“People who work at securities and investment companies have given Obama about $8 million, compared with $4.5 for McCain. People who work in communications and electronics have given Obama about $10 million, compared with $2 million for McCain. Professors and other people who work in education have given Obama roughly $7 million, compared with $700,000 for McCain.

“Real estate professionals have given Obama $5 million, compared with $4 million for McCain. Medical professionals have given Obama $7 million, compared with $3 million for McCain. Commercial bankers have given Obama $1.6 million, compared with $1.2 million for McCain. Hedge fund and private equity managers have given Obama about $1.6 million, compared with $850,000 for McCain.”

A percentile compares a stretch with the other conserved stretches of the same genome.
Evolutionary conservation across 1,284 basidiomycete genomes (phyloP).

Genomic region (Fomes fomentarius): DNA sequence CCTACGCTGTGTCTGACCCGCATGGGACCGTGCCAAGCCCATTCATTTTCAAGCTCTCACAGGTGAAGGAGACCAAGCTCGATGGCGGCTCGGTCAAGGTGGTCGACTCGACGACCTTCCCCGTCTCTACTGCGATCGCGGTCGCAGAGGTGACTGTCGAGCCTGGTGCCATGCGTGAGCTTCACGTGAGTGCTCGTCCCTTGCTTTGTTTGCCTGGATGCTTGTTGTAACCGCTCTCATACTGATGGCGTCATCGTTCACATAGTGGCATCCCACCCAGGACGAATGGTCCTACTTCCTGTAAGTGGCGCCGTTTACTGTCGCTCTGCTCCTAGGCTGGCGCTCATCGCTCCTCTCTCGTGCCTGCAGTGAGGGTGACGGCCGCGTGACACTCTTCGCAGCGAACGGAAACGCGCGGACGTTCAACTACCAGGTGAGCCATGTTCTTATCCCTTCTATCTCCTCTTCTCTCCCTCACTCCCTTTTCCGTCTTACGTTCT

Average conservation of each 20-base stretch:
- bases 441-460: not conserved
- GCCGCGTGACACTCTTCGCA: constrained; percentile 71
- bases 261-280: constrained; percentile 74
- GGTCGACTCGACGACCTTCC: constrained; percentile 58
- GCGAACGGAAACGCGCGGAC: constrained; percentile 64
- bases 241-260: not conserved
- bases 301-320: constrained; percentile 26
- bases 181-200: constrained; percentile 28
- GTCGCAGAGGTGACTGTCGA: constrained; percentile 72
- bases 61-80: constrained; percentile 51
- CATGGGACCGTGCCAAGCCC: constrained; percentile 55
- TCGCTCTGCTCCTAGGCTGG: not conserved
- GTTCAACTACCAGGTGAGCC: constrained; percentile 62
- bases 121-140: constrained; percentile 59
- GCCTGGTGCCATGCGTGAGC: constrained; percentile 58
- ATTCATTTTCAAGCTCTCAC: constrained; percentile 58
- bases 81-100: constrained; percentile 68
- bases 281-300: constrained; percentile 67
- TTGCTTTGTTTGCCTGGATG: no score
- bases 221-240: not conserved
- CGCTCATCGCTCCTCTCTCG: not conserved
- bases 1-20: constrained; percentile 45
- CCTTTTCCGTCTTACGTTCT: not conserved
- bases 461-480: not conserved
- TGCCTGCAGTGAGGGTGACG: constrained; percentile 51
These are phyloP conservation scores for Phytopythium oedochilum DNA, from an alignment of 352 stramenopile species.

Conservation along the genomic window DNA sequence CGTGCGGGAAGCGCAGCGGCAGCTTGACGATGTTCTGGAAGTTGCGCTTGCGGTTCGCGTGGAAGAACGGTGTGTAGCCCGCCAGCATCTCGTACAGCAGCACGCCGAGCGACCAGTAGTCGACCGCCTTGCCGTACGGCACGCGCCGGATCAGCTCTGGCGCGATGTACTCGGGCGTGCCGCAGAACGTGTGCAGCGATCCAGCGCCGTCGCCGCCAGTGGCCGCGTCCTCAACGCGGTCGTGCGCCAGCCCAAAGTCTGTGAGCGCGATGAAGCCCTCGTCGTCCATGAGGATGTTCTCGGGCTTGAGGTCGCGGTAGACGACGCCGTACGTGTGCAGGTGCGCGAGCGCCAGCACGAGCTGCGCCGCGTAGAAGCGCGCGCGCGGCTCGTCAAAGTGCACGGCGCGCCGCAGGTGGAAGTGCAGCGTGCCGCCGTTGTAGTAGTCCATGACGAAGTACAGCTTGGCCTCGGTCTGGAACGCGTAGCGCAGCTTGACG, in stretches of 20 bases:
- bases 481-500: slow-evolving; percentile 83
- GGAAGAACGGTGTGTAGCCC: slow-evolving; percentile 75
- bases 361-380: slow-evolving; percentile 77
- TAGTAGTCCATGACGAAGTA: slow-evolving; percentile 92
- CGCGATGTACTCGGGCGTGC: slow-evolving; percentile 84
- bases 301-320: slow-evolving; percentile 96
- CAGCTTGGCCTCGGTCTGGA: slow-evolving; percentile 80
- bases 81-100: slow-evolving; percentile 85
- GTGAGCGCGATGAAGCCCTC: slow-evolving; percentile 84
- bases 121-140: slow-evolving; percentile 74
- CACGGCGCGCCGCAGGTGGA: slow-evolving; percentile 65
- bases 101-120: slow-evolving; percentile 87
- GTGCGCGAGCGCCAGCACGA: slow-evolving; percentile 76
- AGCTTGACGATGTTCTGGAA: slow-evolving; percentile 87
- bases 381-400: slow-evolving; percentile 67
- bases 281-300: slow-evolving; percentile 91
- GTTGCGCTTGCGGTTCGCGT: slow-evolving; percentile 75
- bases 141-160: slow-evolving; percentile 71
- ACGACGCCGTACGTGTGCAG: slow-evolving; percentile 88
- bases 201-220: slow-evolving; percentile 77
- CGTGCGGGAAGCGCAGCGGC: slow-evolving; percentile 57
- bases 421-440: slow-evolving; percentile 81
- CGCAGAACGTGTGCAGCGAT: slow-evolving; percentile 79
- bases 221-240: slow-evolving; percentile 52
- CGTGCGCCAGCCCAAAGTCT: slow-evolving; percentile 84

Hedging on Hope!

“When you break it out by individual companies, you find that employees of Goldman Sachs gave more to Obama than workers of any other employer. The Goldman Sachs geniuses are followed by employees of the University of California, UBS, JPMorgan Chase, Citigroup, National Amusements, Lehman Brothers, Harvard and Google. At many of these workplaces, Obama has a three- or four-to-one fund-raising advantage over McCain.”

Cynics might suggest these are “insiders” and “special interests.”

“When he is swept up in rhetorical fervor, Obama occasionally says that his campaign is 90 percent funded by small donors. He has indeed had great success with small donors, but only about 45 percent of his money comes from donations of $200 or less.”

By small, he means short. Most of his donors really aren’t very tall.

“Over the past few years, people from Goldman Sachs have assumed control over large parts of the federal government. Over the next few they might just take over the whole darn thing.”

Viva la Revolucion.